1 IntroductionFrom the humble beginning of providing wagon-way linkingquarries and mines to the canals, the railways today has evolved into a mode oftransportation that is suited for the medium- to large-scale flows of goods andpeople (Conner, 2015). As the passengersvolume increase due to urbanisation, there is urgent need for urban railways tofind ways be more efficient in offering its commuters safe, reliable andcomfortable journey from one point to another.1.1 ScopeThisassignment discusses ergonomic considerations that influence efficiency ofboarding and alighting train carriages, the application of those considerationsin two cities and their importance for the long-term success of railways.
1.2 MethodologyThis assignment report is based on researchedinformation from book, journals, materials given by lecturers, library resourcesfrom University of Birmingham and internet sources about works on improvingefficiency of boarding and alighting train carriages.1.3 Assignment StructureChapter 2describes the background to the need to seek ways to improve the efficiency ofthe boarding and alighting train carriages.Chapter 3 ofthis report discusses the ergonomic consideration in design of platform androlling stock that will influence efficiency of the boarding and alightingtrain carriages Chapter 4 ofthis report reviews the application of ergonomic considerations in improvingefficiency of the boarding and alighting train carriages Singapore and well asBeijing. Chapter 5 ofthis report will explain how and why improving efficiency of boarding andalighting train carriages through ergonomic considerations is important for thelong-term success of railways. Chapter 6 ofthis report covers the findings and recommendations of this report.2 BackgroundThe journey of railway commuter include timetaken for train to travel at operating speed form one station to next station,the time taken for a train running into a station, stop to open doors, allowingthe ingress and egress of the passengers (passenger dwell time), close doorsand running out towards the next station.
Barring any faults, the only timesubdivision that is variable is passenger dwell time. It peaks during rushhours and could lead to extended train dwell time. The extended train dwelltime will reduce system capacity leading to less train services, delays,eventually affecting revenue and poor service rendered as perceived bypassengers. Figure 1 shows a pictorial representation of total time compositionwith subdivisions a type train travel from station A, pulls into station B toalight, pick up, the passengers and depart for the next station (Coxon, 2015). Figure 1 Composition of total time with subdivisions as a train departs, pulls intoa station to alight and pick up the passengers, and depart for the next station(Source: Coxon, 2015). The world population has grown from about 1billion in the 19th century to about 6 billion today. (United Nations, 2017).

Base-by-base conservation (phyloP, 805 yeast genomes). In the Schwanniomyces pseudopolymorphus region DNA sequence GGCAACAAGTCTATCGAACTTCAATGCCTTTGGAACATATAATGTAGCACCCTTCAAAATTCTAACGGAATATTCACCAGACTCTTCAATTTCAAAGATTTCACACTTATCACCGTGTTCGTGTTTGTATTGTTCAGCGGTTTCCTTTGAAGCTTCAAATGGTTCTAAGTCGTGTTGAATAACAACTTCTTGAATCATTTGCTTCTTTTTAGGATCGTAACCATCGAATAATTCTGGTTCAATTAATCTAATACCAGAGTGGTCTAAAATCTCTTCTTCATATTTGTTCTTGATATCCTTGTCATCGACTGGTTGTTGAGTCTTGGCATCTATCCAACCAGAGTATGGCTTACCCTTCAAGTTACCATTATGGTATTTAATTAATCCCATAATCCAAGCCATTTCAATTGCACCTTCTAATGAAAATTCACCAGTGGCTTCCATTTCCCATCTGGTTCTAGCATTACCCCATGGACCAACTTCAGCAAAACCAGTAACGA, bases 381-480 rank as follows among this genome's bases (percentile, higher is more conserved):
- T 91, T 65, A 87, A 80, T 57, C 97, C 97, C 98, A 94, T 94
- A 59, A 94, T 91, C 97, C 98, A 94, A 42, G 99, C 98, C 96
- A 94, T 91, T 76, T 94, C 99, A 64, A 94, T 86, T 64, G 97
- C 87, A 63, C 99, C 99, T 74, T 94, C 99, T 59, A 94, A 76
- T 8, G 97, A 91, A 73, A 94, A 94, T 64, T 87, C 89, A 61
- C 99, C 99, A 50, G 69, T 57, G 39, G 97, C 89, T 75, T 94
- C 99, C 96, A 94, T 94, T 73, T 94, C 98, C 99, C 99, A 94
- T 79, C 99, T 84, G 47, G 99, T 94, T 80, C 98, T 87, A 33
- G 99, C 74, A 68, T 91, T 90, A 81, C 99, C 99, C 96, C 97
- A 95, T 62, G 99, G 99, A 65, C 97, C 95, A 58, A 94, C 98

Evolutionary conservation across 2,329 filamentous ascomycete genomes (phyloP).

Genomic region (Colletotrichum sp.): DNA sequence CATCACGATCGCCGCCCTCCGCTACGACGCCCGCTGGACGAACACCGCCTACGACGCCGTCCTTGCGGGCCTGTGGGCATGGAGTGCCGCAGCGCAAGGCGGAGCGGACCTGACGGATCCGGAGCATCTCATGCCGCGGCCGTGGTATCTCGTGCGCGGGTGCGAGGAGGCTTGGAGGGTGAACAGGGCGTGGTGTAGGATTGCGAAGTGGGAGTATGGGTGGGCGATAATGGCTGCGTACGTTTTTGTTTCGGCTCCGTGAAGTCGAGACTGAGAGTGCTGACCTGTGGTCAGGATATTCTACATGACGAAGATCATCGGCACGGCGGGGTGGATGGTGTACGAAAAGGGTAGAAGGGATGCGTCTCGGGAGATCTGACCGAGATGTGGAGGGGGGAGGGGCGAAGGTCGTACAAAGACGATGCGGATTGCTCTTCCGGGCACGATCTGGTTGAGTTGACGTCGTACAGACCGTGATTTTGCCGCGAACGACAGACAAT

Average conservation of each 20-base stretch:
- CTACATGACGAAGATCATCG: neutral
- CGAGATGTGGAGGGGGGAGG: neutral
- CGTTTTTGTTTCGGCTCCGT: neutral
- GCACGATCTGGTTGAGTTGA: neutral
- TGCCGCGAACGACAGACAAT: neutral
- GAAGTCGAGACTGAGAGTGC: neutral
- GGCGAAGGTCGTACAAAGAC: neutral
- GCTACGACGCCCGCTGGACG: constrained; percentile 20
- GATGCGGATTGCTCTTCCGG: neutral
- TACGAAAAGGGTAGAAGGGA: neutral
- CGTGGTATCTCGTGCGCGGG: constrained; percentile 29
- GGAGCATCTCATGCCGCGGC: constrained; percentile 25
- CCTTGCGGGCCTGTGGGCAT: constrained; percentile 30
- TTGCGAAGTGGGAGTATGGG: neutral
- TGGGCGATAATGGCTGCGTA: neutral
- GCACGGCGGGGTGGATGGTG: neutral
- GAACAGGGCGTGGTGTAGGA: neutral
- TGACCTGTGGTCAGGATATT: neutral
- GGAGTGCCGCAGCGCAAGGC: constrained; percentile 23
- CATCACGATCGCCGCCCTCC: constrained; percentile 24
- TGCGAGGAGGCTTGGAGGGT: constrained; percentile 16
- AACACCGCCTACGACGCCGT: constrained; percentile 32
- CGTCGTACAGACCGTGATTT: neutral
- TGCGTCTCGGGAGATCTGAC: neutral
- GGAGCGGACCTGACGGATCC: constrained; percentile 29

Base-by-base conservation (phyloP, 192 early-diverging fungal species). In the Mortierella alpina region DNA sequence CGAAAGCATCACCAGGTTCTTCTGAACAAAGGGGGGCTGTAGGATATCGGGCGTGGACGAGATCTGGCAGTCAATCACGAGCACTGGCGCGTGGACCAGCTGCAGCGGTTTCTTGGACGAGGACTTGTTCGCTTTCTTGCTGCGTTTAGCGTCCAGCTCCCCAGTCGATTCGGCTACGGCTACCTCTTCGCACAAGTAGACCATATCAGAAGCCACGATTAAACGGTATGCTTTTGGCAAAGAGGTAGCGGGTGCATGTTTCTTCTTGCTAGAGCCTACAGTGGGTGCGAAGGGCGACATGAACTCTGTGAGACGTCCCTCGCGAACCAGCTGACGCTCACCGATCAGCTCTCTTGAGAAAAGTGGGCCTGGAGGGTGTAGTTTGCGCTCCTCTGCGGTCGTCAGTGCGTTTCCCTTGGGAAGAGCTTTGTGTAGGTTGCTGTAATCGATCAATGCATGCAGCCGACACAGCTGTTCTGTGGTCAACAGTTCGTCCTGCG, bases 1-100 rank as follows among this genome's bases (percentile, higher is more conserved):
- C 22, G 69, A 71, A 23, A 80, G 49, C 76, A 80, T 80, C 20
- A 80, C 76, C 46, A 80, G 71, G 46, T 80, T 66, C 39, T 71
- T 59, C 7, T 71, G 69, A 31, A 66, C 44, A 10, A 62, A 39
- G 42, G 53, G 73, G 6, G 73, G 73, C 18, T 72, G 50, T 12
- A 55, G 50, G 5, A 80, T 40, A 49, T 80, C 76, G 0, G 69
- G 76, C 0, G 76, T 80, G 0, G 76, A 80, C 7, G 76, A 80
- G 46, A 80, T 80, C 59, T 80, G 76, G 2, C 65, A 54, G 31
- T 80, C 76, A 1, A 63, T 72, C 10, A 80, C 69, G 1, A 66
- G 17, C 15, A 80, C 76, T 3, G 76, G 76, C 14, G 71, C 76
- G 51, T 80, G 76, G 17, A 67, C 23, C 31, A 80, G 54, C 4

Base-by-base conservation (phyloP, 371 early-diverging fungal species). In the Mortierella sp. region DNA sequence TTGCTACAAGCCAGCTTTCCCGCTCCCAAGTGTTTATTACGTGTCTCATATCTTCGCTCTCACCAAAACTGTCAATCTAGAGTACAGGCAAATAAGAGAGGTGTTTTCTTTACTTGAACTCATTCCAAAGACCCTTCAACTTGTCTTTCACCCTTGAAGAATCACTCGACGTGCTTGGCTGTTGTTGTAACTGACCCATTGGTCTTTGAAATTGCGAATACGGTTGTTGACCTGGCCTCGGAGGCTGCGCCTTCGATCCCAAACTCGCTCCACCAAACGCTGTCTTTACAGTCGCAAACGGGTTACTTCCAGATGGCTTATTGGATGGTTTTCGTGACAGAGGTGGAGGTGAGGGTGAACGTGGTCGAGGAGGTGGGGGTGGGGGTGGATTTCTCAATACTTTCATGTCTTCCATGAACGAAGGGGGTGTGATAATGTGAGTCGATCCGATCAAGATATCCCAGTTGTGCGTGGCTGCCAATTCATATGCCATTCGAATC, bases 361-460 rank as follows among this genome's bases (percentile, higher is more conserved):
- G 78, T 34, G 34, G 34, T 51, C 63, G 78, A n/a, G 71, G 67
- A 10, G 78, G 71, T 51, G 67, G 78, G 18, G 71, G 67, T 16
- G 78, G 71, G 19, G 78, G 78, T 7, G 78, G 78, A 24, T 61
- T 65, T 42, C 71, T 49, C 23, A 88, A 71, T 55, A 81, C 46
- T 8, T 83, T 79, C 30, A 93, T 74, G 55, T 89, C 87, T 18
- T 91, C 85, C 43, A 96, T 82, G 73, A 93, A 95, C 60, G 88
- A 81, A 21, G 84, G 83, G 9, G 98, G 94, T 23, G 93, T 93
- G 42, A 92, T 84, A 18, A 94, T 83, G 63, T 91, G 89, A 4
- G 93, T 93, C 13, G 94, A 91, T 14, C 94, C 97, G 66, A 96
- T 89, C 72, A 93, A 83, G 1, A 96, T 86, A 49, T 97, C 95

As thehuman population continues to grow, the pace of urbanisation pace quicken. Theproportion of people living in an urban area grew from two out of ten in the1900 to five out of ten in 2010 (ARUP, 2014). Rapidurbanisation brings about grown of passenger volume which lead to greater needfor railway as the preferred mode of transportation (Urbanisation: Driving Rail Investmen, 2016). As far back as forty-two years ago, Kraft had already highlightedhuman and other systems as two of the main factors affecting the passengerdwell time: (Kraft, 1975).Recent studies had shed some lights on this renewed subject of interests as thedemand on capacity and efficiency of railways arose. Puongpointed out that it makes sense to review factors that can improve dwell time asit is the key to system performance, service reliability and quality of heavilyloaded railways with more or less short but consistent headways and runningtimes between stations (Puong,2000). According to Douglas Economics, train design and stationdesign are two of the main factors affecting dwell time (Douglas Economics, 2012). Intuitively, there is a close relationship between human,train carriages and station platform that railways designers could explore toimprove the efficiency of the boarding and alighting train carriages throughergonomics considerations.